You obviously are extremely unfamiliar with Sharp microwaves. I used
to repair microwaves for a living, and I won't own anything other than
a Sharp. The same is true for most restaurants. Many of them use the
CONSUMER models, because they hold up so well.
I would think that a consumer MW used in a restaurant would suffer failed
door switches in a short time,from higher than normal use.
My question is; why are the newer MW's failing in only a few years?
There's not that much to a MW oven.
The consumer will not pay what it takes to build
a nice one here in America. So, we are all stuck
with cheap, Chinese crap! (No offense to the Chinese,
they are just following specifications from their American
It very well might. I'd guess more like 20 years on average, but more
is always possible.
Overall, I don't think of Sharp as making exceptional stuff other than
their microwaves. Their microwaves, however, are clearly superior.
The button panel will likely wear out before that. I had an Amana
RadarRange that lasted almost 25 years, the readout panel wore out at
20 years so you could not see any numbers on the display, but still it
worked. The labyrinth door was very heavy and solid, but today you
get el cheapo crap made in China.
The reviews on the web say that the small model
I am after is horrible. Remarks like the covers
on the membrane switches rub off. After a few
months they were only able to heat on popcorn,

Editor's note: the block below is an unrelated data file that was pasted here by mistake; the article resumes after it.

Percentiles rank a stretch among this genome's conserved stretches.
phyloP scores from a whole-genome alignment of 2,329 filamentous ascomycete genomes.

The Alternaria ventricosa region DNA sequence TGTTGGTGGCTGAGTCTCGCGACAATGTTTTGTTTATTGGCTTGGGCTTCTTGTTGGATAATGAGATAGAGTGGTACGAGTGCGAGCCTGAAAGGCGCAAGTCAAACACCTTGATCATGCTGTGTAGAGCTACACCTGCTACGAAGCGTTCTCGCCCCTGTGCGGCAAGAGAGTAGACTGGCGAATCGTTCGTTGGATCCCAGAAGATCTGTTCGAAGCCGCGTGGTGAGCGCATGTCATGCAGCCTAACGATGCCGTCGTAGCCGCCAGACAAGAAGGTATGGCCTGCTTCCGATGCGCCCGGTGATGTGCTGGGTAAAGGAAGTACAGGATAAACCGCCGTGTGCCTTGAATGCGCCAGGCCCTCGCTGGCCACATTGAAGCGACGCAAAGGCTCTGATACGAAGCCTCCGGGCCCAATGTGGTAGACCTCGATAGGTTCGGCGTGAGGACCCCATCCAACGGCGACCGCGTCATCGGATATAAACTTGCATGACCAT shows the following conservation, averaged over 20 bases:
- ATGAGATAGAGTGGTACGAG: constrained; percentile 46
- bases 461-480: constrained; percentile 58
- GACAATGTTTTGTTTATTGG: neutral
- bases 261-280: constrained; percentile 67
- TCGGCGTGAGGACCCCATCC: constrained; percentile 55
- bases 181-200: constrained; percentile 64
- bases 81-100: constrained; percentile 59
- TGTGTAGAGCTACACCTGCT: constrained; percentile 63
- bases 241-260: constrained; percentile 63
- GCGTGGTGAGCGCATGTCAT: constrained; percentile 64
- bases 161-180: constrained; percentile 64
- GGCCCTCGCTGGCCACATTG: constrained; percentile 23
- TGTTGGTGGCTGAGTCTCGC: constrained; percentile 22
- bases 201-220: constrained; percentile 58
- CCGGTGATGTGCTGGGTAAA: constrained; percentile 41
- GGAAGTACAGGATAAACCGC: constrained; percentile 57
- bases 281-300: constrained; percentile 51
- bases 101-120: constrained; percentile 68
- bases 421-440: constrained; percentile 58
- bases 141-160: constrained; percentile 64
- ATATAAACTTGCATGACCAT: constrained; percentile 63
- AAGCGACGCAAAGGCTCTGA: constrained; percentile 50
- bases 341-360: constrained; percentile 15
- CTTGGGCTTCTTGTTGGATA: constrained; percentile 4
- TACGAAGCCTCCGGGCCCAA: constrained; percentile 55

etc. (Reviews mainly from Amazon.com)
What do you think of the Kenmores?
That is what I gathered. Problem: the genusis that wired
my house put all the kitchen (except the stoves 220), the
dining room, the garage, and half the living room on
the same run. So I have to watch my amps. Anything over
9 amps (input) on the kitchen microwave and I am going to
be out in the snow resetting breakers. :-(
One of my houses was like that. I ran 220 to a branch box and used
that to take some of the load and distribute it a bit. That freed up a
few breakers at the main box, and one became a dedicated circuit for
Yeah, it was a bit of a project. I felt it was worth it, to not have
that constant annoyance of deficient wiring everywhere.
yeah,I've seen them advertised,but mine has a bigger cavity,and it's paid
Plus I'm proud that I fixed it and that it's lasted so long!
I've found that many of the college students that rent here throw away
their working MW ovens when they graduate and move away.
I could have several if I wanted.
On Wed 20 Jan 2010 08:17:53p, Jim Yanik told us...
The Panasonic has models with a larger cavity. I didn't need one that
large, plus I also have an over the range unit as well.
You couldn't give me a 30+ year old m/w with the antique technology and
lack of features.
~~ If there's a nit to pick, some nitwit will pick it. ~~
On Fri, 22 Jan 2010 02:29:22 GMT, Wayne Boatwright
My house came with a 80's litton range microwave that developed a bad
stirer -- it wasn't a turntable and it used a mechanical spinner to
distribute the microwaves. I took it apart and couldn't find it.
Then I figured that I'd lost trace of which of the 50 screws went
where so I chucked it.
Ended up with a samsung that was basically the the third cheapest
on in the store. It's main features are an exhaust fan that can
move a huricane and an easy user interface that can run a countdown
timer while still cooking. It has a sensor but I never use it.
It has programmed menu options that I never us either. I always
use time and power level and am never surprised.
HomeOwnersHub.com is a website for homeowners and building and maintenance pros. It is not affiliated with any of the manufacturers or service providers discussed here.
All logos and trade names are the property of their respective owners.